Demand And SupplyThe beginning of 2022 may be marked by a surge in demand for regional lifestyle markets, similar to the surge which followed the 2020 lockdowns.

At the end of the extended Melbourne lockdown in 2020, migration patterns across Victoria saw a surge in departures from Melbourne to regional Victoria and Queensland in the fourth quarter of 2020 and the first quarter of 2021.

It is not far-fetched to imagine this being repeated through the end of 2021 and the beginning of 2022, as eased border restrictions make physical inspection and purchase of property easier for those who had been in lockdown across Sydney, Melbourne, and the ACT.

Given the popularity of South East Queensland regions from interstate migrants, the Sunshine State is expected to be a relatively strong performer through 2022.

This trend towards regional lifestyle markets is also supported by recent growth trends which have shown a notable divergence in the trajectory of quarterly growth between regional and capital city markets.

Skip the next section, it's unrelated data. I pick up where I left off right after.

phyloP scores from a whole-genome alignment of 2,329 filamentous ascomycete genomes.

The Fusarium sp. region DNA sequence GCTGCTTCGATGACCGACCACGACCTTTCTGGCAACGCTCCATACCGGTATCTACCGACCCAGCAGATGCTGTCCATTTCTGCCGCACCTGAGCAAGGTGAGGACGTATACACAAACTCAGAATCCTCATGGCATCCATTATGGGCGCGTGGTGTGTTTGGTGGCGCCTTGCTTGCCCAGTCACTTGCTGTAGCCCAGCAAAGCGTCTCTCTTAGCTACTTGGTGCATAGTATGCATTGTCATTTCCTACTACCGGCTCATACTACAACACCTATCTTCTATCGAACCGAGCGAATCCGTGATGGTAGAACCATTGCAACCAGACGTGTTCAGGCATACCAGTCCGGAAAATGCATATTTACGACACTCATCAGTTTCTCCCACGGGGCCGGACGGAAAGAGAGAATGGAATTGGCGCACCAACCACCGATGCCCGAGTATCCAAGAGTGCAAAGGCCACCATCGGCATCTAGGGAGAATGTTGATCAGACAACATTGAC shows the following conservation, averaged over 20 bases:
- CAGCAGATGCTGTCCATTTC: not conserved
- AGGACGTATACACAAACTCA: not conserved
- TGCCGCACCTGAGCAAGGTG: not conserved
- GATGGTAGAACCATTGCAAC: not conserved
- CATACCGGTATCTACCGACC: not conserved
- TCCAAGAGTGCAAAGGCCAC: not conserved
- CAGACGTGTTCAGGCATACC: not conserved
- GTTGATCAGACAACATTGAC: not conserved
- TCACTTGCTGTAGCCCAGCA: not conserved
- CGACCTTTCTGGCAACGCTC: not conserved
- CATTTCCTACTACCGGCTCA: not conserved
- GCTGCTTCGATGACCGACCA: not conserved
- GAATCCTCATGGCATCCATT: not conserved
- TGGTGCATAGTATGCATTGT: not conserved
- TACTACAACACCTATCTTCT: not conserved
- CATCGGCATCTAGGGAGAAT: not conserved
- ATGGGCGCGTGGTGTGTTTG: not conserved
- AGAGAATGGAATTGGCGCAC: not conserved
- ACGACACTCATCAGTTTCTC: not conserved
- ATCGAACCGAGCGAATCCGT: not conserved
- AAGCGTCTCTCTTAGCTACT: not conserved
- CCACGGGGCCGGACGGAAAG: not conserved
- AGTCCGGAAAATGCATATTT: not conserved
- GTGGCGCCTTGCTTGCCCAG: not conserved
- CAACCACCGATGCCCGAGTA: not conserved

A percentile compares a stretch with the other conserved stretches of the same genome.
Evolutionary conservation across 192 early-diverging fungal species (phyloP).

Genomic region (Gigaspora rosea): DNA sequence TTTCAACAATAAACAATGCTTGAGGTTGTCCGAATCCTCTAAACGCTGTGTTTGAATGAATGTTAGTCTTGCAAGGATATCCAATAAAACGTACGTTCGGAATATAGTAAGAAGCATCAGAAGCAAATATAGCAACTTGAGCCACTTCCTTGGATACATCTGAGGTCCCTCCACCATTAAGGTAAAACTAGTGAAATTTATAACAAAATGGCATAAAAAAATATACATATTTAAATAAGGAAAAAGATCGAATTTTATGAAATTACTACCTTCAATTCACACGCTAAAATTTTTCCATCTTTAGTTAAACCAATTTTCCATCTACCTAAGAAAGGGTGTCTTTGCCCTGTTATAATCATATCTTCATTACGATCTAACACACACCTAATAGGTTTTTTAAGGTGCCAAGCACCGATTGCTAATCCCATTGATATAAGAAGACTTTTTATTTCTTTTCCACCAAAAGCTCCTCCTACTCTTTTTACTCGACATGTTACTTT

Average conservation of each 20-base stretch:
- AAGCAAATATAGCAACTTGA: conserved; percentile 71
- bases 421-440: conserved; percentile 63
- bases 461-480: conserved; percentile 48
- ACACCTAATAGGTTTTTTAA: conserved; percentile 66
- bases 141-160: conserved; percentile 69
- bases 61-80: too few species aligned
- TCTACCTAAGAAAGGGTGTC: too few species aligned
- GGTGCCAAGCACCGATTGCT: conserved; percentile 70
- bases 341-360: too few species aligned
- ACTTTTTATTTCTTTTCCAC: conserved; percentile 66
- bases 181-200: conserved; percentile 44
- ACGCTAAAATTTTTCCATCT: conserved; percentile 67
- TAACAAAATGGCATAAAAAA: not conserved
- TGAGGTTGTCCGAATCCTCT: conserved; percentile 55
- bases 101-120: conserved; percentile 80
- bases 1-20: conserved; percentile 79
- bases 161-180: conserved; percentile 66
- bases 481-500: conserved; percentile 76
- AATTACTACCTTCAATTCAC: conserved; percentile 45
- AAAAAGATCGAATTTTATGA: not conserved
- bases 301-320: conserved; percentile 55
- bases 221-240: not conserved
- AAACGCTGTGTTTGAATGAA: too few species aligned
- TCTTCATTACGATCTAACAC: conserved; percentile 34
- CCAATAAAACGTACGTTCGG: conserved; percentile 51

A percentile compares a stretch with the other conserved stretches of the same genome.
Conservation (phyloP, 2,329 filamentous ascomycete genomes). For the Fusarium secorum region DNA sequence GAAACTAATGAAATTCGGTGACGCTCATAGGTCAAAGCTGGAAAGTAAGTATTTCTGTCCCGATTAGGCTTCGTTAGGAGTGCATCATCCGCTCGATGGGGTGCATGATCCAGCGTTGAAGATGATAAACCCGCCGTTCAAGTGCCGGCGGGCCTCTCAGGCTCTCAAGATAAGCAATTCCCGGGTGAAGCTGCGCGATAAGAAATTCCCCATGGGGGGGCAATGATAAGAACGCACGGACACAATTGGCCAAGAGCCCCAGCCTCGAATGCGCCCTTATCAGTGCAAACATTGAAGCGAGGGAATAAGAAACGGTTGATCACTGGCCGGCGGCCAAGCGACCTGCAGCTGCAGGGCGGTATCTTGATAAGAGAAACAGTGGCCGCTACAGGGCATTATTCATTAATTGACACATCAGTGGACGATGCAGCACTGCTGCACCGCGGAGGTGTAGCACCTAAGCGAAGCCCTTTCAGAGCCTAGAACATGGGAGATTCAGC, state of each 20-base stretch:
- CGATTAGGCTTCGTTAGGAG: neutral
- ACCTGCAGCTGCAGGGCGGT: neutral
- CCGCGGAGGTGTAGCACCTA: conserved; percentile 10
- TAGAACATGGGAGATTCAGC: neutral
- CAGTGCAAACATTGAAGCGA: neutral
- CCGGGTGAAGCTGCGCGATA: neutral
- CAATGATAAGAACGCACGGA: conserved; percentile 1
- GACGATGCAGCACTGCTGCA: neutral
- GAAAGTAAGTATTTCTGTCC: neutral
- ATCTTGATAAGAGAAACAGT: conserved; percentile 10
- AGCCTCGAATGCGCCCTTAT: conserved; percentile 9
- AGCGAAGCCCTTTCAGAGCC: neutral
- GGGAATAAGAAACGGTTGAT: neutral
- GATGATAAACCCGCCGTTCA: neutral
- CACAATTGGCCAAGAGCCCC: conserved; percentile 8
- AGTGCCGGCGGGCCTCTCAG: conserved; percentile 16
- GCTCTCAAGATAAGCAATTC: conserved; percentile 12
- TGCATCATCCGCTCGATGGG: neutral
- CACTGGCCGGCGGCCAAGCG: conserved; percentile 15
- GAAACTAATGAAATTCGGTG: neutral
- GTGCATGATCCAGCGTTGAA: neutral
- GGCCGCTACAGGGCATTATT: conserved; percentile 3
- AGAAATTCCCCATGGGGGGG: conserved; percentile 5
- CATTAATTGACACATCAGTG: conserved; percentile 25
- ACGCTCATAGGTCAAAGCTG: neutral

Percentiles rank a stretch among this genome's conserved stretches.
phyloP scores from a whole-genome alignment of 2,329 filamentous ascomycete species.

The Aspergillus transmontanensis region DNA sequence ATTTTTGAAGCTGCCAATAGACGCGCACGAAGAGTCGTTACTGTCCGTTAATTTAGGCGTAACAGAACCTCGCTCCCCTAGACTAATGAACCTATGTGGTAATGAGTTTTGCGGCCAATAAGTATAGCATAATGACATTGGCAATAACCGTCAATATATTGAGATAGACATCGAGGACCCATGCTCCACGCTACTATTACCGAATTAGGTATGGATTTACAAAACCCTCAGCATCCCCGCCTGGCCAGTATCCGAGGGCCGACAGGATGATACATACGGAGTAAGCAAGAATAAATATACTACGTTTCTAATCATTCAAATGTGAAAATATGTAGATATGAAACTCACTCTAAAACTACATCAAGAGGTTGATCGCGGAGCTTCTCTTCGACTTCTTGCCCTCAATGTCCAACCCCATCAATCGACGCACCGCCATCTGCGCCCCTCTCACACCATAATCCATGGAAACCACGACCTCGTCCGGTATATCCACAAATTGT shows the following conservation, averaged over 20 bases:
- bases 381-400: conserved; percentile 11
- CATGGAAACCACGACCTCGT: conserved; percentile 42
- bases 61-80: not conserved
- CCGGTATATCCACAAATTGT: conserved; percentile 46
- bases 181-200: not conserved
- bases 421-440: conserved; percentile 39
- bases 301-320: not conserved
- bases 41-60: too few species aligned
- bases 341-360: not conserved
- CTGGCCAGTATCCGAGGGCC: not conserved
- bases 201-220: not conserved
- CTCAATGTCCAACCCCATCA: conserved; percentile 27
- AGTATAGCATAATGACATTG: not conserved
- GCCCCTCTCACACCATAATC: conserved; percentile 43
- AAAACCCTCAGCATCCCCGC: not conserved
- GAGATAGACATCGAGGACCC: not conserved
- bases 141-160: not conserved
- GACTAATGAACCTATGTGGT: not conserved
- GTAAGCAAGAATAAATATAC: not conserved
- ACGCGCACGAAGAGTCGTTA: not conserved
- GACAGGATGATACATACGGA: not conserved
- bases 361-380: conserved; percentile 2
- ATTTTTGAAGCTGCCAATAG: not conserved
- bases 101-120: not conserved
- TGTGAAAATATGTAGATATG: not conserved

However, there may be forces that offset demand in regional Australia.

Buy Or RentFor some buyers, housing markets that currently see better buying or renting conditions, such as the inner-city suburbs of Melbourne, may draw demand from those that have been displaced from regional lifestyle markets.

There may also be some mitigation of remote work trends through vaccine rollouts and return to office initiatives.

The April 2021 edition of ABS Business Conditions and Sentiments survey indicated that while over 40% of Australian firms had embraced some level of remote working since the onset of the pandemic, this is expected to decline long-term.

This may limit the number of feasible relocations from major metropolitan areas over time.

ALSO READ: Here’s what property investors will be doing in 2022